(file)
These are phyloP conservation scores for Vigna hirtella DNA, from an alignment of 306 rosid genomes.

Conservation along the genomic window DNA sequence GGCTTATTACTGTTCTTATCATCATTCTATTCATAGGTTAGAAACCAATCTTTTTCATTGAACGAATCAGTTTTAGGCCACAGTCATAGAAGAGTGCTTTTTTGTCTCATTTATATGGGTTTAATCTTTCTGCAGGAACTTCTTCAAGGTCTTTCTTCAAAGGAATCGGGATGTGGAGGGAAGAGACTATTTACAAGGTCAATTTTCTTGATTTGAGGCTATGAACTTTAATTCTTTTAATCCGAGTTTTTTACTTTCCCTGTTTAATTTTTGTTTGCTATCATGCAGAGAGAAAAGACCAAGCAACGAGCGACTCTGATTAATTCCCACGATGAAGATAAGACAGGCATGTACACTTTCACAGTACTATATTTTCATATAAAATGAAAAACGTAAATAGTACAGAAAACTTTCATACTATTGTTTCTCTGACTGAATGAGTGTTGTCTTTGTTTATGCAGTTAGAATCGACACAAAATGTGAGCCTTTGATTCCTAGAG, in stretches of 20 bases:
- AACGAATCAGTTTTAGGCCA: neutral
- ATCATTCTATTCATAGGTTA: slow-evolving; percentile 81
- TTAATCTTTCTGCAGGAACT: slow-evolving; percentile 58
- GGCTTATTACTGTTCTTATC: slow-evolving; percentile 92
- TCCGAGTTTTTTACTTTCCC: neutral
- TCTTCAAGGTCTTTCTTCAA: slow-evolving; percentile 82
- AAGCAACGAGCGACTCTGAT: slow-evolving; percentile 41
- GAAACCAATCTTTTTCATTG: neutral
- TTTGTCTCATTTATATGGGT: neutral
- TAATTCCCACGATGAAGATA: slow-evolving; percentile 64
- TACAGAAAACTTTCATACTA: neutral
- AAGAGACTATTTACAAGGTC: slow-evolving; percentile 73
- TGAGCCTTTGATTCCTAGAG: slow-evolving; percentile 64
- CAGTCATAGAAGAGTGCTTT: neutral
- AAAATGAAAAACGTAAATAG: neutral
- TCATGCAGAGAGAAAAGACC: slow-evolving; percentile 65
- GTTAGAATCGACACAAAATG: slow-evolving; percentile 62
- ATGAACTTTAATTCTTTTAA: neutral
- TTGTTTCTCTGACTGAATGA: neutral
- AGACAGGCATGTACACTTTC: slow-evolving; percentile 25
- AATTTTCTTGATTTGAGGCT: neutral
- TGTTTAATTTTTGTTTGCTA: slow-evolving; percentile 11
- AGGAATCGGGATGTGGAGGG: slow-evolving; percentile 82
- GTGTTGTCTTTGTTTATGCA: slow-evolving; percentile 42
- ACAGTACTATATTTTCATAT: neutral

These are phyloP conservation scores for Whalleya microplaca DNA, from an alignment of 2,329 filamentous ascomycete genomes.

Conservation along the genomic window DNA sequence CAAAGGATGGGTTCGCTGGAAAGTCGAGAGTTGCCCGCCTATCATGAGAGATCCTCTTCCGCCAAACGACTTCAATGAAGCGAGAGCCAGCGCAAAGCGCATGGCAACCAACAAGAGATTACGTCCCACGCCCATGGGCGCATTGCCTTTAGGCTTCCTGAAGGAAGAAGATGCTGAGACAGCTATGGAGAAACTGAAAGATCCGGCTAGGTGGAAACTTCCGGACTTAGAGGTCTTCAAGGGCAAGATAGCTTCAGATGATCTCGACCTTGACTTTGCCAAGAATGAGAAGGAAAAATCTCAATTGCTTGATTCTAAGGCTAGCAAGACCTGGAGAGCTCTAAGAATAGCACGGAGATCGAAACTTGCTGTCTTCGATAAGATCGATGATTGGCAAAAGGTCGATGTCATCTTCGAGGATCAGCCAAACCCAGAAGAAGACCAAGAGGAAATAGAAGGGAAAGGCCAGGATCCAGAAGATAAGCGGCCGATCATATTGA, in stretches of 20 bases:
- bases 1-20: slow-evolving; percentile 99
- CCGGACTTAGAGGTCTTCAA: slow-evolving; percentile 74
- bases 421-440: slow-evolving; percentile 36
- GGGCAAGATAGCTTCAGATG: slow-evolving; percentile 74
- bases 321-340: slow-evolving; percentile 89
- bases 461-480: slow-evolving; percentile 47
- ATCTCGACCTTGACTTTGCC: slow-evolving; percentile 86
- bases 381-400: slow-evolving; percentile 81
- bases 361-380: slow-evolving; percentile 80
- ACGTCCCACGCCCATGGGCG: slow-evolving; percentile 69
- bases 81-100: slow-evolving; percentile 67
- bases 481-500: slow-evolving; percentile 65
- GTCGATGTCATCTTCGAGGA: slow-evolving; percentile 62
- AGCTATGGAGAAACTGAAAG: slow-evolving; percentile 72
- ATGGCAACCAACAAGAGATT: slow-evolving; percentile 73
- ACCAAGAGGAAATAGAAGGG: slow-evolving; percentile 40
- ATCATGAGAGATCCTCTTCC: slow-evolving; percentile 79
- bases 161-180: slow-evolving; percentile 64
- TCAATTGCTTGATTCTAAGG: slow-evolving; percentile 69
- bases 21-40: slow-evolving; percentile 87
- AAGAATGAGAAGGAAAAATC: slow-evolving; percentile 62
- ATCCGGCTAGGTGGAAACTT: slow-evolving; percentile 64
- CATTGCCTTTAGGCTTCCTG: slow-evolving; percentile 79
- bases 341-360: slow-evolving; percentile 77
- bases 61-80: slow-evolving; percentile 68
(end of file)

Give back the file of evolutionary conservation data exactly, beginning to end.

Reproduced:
These are phyloP conservation scores for Vigna hirtella DNA, from an alignment of 306 rosid genomes.

Conservation along the genomic window DNA sequence GGCTTATTACTGTTCTTATCATCATTCTATTCATAGGTTAGAAACCAATCTTTTTCATTGAACGAATCAGTTTTAGGCCACAGTCATAGAAGAGTGCTTTTTTGTCTCATTTATATGGGTTTAATCTTTCTGCAGGAACTTCTTCAAGGTCTTTCTTCAAAGGAATCGGGATGTGGAGGGAAGAGACTATTTACAAGGTCAATTTTCTTGATTTGAGGCTATGAACTTTAATTCTTTTAATCCGAGTTTTTTACTTTCCCTGTTTAATTTTTGTTTGCTATCATGCAGAGAGAAAAGACCAAGCAACGAGCGACTCTGATTAATTCCCACGATGAAGATAAGACAGGCATGTACACTTTCACAGTACTATATTTTCATATAAAATGAAAAACGTAAATAGTACAGAAAACTTTCATACTATTGTTTCTCTGACTGAATGAGTGTTGTCTTTGTTTATGCAGTTAGAATCGACACAAAATGTGAGCCTTTGATTCCTAGAG, in stretches of 20 bases:
- AACGAATCAGTTTTAGGCCA: neutral
- ATCATTCTATTCATAGGTTA: slow-evolving; percentile 81
- TTAATCTTTCTGCAGGAACT: slow-evolving; percentile 58
- GGCTTATTACTGTTCTTATC: slow-evolving; percentile 92
- TCCGAGTTTTTTACTTTCCC: neutral
- TCTTCAAGGTCTTTCTTCAA: slow-evolving; percentile 82
- AAGCAACGAGCGACTCTGAT: slow-evolving; percentile 41
- GAAACCAATCTTTTTCATTG: neutral
- TTTGTCTCATTTATATGGGT: neutral
- TAATTCCCACGATGAAGATA: slow-evolving; percentile 64
- TACAGAAAACTTTCATACTA: neutral
- AAGAGACTATTTACAAGGTC: slow-evolving; percentile 73
- TGAGCCTTTGATTCCTAGAG: slow-evolving; percentile 64
- CAGTCATAGAAGAGTGCTTT: neutral
- AAAATGAAAAACGTAAATAG: neutral
- TCATGCAGAGAGAAAAGACC: slow-evolving; percentile 65
- GTTAGAATCGACACAAAATG: slow-evolving; percentile 62
- ATGAACTTTAATTCTTTTAA: neutral
- TTGTTTCTCTGACTGAATGA: neutral
- AGACAGGCATGTACACTTTC: slow-evolving; percentile 25
- AATTTTCTTGATTTGAGGCT: neutral
- TGTTTAATTTTTGTTTGCTA: slow-evolving; percentile 11
- AGGAATCGGGATGTGGAGGG: slow-evolving; percentile 82
- GTGTTGTCTTTGTTTATGCA: slow-evolving; percentile 42
- ACAGTACTATATTTTCATAT: neutral

These are phyloP conservation scores for Whalleya microplaca DNA, from an alignment of 2,329 filamentous ascomycete genomes.

Conservation along the genomic window DNA sequence CAAAGGATGGGTTCGCTGGAAAGTCGAGAGTTGCCCGCCTATCATGAGAGATCCTCTTCCGCCAAACGACTTCAATGAAGCGAGAGCCAGCGCAAAGCGCATGGCAACCAACAAGAGATTACGTCCCACGCCCATGGGCGCATTGCCTTTAGGCTTCCTGAAGGAAGAAGATGCTGAGACAGCTATGGAGAAACTGAAAGATCCGGCTAGGTGGAAACTTCCGGACTTAGAGGTCTTCAAGGGCAAGATAGCTTCAGATGATCTCGACCTTGACTTTGCCAAGAATGAGAAGGAAAAATCTCAATTGCTTGATTCTAAGGCTAGCAAGACCTGGAGAGCTCTAAGAATAGCACGGAGATCGAAACTTGCTGTCTTCGATAAGATCGATGATTGGCAAAAGGTCGATGTCATCTTCGAGGATCAGCCAAACCCAGAAGAAGACCAAGAGGAAATAGAAGGGAAAGGCCAGGATCCAGAAGATAAGCGGCCGATCATATTGA, in stretches of 20 bases:
- bases 1-20: slow-evolving; percentile 99
- CCGGACTTAGAGGTCTTCAA: slow-evolving; percentile 74
- bases 421-440: slow-evolving; percentile 36
- GGGCAAGATAGCTTCAGATG: slow-evolving; percentile 74
- bases 321-340: slow-evolving; percentile 89
- bases 461-480: slow-evolving; percentile 47
- ATCTCGACCTTGACTTTGCC: slow-evolving; percentile 86
- bases 381-400: slow-evolving; percentile 81
- bases 361-380: slow-evolving; percentile 80
- ACGTCCCACGCCCATGGGCG: slow-evolving; percentile 69
- bases 81-100: slow-evolving; percentile 67
- bases 481-500: slow-evolving; percentile 65
- GTCGATGTCATCTTCGAGGA: slow-evolving; percentile 62
- AGCTATGGAGAAACTGAAAG: slow-evolving; percentile 72
- ATGGCAACCAACAAGAGATT: slow-evolving; percentile 73
- ACCAAGAGGAAATAGAAGGG: slow-evolving; percentile 40
- ATCATGAGAGATCCTCTTCC: slow-evolving; percentile 79
- bases 161-180: slow-evolving; percentile 64
- TCAATTGCTTGATTCTAAGG: slow-evolving; percentile 69
- bases 21-40: slow-evolving; percentile 87
- AAGAATGAGAAGGAAAAATC: slow-evolving; percentile 62
- ATCCGGCTAGGTGGAAACTT: slow-evolving; percentile 64
- CATTGCCTTTAGGCTTCCTG: slow-evolving; percentile 79
- bases 341-360: slow-evolving; percentile 77
- bases 61-80: slow-evolving; percentile 68